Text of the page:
OPINION | Our legacy - What should it be?

by F. Bustamante

A former senator, Nene Pimentel, has passed, according to social media postings. I do not know the man nor have I heard of him before now, but I pray that he finds rest and peace with the Lord.

To point out the obvious, human life is fragile and finite. We all have an ‘expiration date’, like that can of ‘Ligo’ sitting on a store shelf. I wonder if people give enough thought to that, or to the fact that we neither know the ’when nor how’. It can be argued that it is precisely because of this borrowed time that we are consumed by the here and now, and often by the object of our fascination: ourselves and what we think we deserve. Perhaps...but that would be the folly of shortsightedness, and a lack of thoughtful appreciation for what lies beyond this lifetime. I know I don’t want to binge on the pleasures of today only to spend eternity in suffering.

While some people live with accountability and in community, others exist with little to no care for the consequence of their actions, their impact on the  lives of others, the legacy they leave behind. They live in the moment, short-sighted and some completely-corrupted. Unfortunately for Filipinos, there is an abundance of this kind in the Philippines. Even more unfortunate is that many of them are found in positions of power and trust where they have the potential to inflict great pain and suffering in selfish pursuit of their own agenda.

There have been many consequential figures in human history. (I’ll use the word ‘consequential’ instead of important because importance is a birthright we all share from our Creator.) Marcos comes to mind. Of course he is not the most desirable example of a consequential person, but he was of grave consequence to the Filipino people and his impact, ugly as it was, is still felt today. His dark legacy of injustice, inhumanity and excess left behind a trail of destruction for his people. They called him a ‘strongman’ but in reality he was weak. Doing the right thing is often more difficult than succumbing to one’s human frailty. It takes strength to overcome human weakness and rise above it.  In that sense, Marcos was a weak man pretending to be strong. No matter how his family and supporters tweak it, history has already  judged Marcos fairly as a man of failure and broken humanity.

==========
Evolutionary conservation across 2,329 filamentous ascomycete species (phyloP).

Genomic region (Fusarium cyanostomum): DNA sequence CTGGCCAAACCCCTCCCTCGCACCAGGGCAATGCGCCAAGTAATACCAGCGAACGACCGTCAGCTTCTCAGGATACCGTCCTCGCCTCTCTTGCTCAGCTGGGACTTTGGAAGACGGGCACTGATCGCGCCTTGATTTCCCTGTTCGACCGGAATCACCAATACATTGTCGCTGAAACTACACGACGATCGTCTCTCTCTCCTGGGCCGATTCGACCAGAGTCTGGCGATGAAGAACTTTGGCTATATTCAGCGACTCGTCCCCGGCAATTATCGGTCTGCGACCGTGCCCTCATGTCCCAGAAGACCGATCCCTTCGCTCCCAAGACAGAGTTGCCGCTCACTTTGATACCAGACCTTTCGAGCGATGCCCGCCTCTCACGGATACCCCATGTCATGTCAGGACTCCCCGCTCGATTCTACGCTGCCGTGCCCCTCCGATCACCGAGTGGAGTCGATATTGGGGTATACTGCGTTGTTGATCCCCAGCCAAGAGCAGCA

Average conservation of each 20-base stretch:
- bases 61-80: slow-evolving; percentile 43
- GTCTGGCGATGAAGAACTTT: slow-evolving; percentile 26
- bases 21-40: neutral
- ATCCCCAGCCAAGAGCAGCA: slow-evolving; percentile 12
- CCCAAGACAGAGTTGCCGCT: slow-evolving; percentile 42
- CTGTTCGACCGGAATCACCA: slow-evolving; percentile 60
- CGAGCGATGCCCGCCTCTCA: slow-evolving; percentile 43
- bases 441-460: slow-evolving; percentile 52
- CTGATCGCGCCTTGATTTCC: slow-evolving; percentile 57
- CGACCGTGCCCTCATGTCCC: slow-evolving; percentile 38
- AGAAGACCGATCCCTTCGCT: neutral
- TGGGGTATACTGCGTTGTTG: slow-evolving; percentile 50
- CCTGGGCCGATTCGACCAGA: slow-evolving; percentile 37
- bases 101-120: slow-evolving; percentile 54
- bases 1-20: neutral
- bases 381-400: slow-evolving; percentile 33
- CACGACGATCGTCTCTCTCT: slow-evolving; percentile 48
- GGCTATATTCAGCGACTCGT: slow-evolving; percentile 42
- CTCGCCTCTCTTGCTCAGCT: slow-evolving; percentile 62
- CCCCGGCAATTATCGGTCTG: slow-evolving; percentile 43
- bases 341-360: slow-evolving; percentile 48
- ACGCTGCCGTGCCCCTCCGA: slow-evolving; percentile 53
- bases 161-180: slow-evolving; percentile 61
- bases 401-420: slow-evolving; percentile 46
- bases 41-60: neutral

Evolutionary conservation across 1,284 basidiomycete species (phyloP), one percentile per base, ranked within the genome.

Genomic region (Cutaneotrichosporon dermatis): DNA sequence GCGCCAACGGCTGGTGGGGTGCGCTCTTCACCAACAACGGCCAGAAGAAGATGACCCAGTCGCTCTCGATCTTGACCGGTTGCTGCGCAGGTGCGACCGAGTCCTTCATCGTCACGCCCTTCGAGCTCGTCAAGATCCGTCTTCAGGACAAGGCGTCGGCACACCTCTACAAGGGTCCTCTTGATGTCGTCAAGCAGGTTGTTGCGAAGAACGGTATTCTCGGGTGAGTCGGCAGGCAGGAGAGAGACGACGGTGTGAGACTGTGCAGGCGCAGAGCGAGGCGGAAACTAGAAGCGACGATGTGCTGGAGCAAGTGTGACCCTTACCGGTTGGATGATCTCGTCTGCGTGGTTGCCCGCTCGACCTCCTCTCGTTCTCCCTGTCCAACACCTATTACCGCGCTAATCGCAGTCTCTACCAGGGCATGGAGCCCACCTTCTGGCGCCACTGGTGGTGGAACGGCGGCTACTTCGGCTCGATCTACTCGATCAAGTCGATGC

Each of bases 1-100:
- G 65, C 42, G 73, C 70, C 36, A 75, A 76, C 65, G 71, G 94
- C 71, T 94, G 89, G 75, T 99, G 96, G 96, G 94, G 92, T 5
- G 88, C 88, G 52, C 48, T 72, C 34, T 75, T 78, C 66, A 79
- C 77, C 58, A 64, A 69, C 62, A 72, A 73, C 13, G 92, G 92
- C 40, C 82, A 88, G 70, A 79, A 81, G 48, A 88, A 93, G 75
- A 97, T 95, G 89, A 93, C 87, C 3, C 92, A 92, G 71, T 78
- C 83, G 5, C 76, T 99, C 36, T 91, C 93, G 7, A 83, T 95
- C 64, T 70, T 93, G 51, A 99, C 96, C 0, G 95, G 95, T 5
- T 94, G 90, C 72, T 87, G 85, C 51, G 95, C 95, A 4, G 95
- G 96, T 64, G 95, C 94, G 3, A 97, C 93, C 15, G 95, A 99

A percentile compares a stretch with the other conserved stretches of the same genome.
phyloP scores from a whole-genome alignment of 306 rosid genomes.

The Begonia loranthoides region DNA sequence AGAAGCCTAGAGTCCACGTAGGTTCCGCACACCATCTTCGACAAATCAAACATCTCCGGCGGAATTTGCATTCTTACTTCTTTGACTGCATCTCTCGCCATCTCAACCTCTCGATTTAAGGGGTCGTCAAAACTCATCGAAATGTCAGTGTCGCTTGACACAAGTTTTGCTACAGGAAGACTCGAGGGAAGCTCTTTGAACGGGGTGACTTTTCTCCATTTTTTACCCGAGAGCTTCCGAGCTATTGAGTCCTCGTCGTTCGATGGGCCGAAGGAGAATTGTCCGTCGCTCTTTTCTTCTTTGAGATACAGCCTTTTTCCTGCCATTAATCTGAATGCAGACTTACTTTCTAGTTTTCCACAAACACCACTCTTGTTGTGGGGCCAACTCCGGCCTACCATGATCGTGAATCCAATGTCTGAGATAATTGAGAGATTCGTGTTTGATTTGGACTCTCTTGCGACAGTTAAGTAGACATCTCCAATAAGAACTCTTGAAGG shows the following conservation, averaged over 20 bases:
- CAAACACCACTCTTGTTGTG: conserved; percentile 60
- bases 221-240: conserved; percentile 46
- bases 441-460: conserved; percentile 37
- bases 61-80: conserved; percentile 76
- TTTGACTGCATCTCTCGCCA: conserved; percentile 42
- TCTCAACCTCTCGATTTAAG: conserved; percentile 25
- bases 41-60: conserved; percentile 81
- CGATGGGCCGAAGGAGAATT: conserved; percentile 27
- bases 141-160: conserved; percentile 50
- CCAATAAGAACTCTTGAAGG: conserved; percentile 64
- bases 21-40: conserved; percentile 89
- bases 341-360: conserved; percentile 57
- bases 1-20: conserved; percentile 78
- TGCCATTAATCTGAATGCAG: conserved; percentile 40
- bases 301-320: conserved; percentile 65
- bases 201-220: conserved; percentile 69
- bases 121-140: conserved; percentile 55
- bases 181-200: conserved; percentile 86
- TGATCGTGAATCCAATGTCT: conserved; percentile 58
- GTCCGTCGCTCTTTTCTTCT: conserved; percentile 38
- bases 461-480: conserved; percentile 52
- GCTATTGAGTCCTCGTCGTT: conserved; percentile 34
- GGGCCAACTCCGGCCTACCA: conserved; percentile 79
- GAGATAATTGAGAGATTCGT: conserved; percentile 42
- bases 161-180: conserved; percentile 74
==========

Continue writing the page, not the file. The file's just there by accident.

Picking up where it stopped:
So how important is legacy? Very, both from the point of view of the person and of society. It is the lasting imprint you leave when you say ‘adios’ for the last time. It is what you leave behind for the greater humanity to remember you by. It is you and the entirety of your existence from the eyes of others. It encapsulates the meaning of the life you lived. It is you declaring that you left the world better than you found it. If your legacy is all about you and yourself, well, when you’re gone you’ll be relegated to the forgotten folds of history, unknown, unappreciated and maybe even despised.

I close this with a quote from Nelson Henderson that illustrates the legacy of love and generosity through the image of a grown tree, planted by someone long gone and enjoyed by those who came after...

“The true meaning of life is to plant trees, under whose shade you do not expect to sit.”